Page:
- Last Friday, a video of a confrontation between an Indigenous elder and a group of young boys from a Catholic school in Washington D.C went viral. The incident sparked a “political firestorm” — Vox breaks down what happened here, from the initial video to the divisive aftermath.
- Engaging in online discussions can be emotionally challenging. So what do you do when you see hate online? In this piece for Motherboard, Rachel Chen looks at why it’s worth reporting hateful comments.
Updates from Urban Nation
There are more than 2,000 Indigenous kids in ministry care in B.C. One way the government tries to support these children to connect with their cultures and extended families is by hiring Roots workers. Reporter Brielle Morgan set out to learn more about this important job — and uncovered that there are only 16 Roots workers across the province, and none outside the Lower Mainland or Okanagan.
In response we heard from several readers, including “Sara,” who works in B.C.’s child-welfare system and whose identity we agreed to protect: “Once again you have urban areas ‘resource rich,’ if you will, and rural areas in the dust,” she wrote. “I just don’t understand how regions like Vancouver Island have no roots workers.”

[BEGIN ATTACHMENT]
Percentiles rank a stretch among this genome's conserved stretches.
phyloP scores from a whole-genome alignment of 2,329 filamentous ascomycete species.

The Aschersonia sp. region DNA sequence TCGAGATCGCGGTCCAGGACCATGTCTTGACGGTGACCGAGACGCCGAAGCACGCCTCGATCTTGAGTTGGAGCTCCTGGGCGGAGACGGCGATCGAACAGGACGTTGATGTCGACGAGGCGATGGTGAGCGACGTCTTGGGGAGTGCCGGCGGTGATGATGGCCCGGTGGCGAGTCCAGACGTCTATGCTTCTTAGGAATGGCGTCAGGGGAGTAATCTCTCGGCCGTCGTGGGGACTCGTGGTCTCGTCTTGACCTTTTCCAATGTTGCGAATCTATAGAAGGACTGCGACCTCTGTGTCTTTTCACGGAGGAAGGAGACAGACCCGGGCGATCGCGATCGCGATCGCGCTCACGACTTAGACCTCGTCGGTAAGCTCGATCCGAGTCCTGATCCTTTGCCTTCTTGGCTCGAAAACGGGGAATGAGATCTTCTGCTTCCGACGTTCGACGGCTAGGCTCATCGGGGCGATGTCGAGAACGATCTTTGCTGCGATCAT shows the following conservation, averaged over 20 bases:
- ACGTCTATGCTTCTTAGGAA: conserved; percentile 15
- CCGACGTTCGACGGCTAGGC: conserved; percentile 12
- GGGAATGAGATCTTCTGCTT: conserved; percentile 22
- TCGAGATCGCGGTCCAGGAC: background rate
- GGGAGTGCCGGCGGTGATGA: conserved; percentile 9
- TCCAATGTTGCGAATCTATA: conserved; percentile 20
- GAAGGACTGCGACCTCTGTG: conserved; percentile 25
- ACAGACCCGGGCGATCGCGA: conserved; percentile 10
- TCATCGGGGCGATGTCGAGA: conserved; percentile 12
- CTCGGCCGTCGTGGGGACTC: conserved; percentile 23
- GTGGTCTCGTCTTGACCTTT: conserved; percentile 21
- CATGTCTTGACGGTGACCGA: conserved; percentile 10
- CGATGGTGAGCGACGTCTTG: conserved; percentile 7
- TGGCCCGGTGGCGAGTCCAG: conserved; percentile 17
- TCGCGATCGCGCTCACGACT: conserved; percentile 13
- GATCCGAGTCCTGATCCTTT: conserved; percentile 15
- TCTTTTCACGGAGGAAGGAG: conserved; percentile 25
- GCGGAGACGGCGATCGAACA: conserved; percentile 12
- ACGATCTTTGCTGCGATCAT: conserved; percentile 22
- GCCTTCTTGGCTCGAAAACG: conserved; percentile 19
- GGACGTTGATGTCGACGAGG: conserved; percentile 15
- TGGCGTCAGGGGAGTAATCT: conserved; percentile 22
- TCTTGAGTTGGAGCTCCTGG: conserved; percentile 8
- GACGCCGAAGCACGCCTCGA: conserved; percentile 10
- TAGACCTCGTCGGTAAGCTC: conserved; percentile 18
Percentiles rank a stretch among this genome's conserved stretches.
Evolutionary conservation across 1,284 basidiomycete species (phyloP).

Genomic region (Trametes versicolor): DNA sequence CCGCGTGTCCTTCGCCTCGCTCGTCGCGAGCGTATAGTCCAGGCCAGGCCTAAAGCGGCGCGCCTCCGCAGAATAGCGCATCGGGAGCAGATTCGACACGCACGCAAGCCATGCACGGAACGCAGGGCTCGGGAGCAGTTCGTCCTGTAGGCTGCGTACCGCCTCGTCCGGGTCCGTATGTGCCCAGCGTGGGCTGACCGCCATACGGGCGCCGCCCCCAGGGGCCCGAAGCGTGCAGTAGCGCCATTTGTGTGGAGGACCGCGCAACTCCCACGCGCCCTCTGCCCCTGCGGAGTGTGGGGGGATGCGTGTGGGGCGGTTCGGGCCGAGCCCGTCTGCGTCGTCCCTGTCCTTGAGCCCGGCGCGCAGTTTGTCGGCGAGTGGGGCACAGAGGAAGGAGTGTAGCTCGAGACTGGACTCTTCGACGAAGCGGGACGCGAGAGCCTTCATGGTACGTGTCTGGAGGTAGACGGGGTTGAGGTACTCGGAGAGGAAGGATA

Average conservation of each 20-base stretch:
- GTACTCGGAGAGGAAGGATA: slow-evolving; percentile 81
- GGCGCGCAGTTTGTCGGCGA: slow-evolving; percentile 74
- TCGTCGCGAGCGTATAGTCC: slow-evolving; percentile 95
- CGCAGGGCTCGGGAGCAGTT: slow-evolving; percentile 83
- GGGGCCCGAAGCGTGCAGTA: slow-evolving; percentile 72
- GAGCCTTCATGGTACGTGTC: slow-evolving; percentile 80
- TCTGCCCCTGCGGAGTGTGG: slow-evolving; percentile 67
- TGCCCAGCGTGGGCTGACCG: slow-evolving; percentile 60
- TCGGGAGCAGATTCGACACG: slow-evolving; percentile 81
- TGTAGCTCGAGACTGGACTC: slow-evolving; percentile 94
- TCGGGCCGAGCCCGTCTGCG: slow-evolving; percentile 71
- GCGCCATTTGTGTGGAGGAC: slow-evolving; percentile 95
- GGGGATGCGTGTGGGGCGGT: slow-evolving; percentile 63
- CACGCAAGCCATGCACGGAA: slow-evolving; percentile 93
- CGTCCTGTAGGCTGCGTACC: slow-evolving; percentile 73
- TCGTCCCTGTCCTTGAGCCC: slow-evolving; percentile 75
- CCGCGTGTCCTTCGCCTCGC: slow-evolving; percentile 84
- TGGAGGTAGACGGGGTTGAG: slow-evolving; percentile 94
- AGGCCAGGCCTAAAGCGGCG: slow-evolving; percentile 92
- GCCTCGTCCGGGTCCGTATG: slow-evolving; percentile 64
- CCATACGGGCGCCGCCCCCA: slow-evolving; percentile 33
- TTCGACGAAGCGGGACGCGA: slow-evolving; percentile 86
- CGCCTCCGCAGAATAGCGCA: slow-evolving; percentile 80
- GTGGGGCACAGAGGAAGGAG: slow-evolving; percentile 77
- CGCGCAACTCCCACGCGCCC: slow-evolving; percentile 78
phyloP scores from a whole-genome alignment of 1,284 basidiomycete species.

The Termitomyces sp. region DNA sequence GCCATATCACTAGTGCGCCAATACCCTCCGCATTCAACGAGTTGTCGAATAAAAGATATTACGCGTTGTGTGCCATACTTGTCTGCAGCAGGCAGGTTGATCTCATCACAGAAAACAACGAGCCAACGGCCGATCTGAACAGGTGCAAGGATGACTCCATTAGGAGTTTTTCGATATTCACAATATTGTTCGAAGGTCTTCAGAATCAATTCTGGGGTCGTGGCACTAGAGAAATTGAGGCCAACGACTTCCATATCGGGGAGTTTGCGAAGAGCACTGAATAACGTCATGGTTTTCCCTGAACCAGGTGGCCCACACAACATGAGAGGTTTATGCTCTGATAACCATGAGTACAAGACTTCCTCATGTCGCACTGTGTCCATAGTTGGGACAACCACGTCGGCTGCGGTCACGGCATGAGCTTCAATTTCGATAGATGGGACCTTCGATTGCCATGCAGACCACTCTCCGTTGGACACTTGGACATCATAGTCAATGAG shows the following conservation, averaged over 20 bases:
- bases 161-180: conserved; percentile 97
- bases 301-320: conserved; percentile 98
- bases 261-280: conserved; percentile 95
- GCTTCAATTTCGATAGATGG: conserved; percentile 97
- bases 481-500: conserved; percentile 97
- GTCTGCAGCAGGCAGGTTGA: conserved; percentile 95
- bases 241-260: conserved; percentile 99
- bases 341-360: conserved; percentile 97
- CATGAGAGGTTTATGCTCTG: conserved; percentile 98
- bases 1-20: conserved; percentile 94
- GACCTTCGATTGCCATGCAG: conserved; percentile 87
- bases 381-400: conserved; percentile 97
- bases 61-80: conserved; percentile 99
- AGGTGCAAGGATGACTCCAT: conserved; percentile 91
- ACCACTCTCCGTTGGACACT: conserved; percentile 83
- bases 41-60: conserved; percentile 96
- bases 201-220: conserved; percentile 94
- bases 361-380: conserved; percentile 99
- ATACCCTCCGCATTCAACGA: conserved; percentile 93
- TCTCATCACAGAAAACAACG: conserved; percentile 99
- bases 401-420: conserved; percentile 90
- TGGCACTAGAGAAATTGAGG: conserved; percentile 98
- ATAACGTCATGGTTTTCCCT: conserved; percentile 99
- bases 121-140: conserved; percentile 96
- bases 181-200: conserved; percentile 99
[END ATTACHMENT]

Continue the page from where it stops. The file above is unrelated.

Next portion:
It wasn’t easy to get Roots workers or social workers to talk publicly about this. In this follow-up opinion piece, Brielle writes about how social workers in B.C. are scared, stressed and seemingly muzzled by the ministry.
We asked you what you thought about Gillette’s close shave with toxic masculinity in its recent ad campaign. Thanks for writing to us with such passionate — and very different — opinions. Here’s what some of you shared:
“All these ads are ads, they’re trying to sell you something. The self-help-like messages are used to promote a particular image of the product that has nothing to do with the product. Like, what does masculinity actually have to do with a razor and shaving?
They hope that the viewer associates things like happiness, self-improvement, community, freedom, stuff that you want that isn’t going to come from a product, with the product. It’s a scam and it works.”
“I really admire companies who do this kind of thing. I feel like they know they will get backlash for it, but more important than making sales, is getting the message across. These companies already make millions so I’m sure they are not worried about alienating a few old fashioned thinkers. They recognize the fact that it’s time to be brave and begin a new way of thinking. ”
“Do they deserve to be celebrated? Fuck no. They’re selling razors.But should we complain about them trying to sell themselves as ‘woke’? This is what we wanted! We wanted the general tone of the discourse of society to stop being so fucking sexist! We wanted ‘woke’ on gender issues to become normalized! This is the normalization. The very beginning of it, anyway. We oughtn’t discourage it.”